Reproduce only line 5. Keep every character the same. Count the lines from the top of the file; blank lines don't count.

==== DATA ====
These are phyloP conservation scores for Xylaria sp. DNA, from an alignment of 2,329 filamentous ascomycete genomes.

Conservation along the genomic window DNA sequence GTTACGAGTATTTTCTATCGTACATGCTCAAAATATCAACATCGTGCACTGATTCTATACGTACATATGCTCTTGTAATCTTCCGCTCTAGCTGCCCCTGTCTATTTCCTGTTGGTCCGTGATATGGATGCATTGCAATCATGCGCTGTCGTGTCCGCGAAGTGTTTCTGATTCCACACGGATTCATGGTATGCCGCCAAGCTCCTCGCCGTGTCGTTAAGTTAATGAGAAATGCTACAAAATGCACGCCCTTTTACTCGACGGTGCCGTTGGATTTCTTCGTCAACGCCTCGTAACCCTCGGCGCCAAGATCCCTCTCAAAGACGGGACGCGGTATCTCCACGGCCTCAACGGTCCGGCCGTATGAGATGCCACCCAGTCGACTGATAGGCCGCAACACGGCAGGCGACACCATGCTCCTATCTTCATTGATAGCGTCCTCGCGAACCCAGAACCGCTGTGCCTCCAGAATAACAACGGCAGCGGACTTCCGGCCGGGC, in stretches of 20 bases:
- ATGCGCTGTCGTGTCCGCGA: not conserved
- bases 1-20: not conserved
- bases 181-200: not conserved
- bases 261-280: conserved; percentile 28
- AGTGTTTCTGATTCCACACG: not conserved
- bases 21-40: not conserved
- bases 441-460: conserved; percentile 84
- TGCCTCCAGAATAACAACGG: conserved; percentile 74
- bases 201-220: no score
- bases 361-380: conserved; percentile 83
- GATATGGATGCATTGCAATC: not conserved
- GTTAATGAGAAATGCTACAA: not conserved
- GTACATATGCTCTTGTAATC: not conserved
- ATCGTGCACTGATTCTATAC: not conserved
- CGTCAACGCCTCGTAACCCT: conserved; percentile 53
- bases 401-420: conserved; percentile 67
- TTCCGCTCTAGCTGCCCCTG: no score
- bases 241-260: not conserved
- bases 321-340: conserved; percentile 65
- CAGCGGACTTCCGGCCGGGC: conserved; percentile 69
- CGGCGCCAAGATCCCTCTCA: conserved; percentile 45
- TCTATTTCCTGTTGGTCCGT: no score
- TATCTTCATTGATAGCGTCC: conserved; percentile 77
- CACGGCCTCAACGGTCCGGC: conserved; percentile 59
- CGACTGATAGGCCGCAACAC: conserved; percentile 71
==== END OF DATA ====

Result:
- bases 181-200: not conserved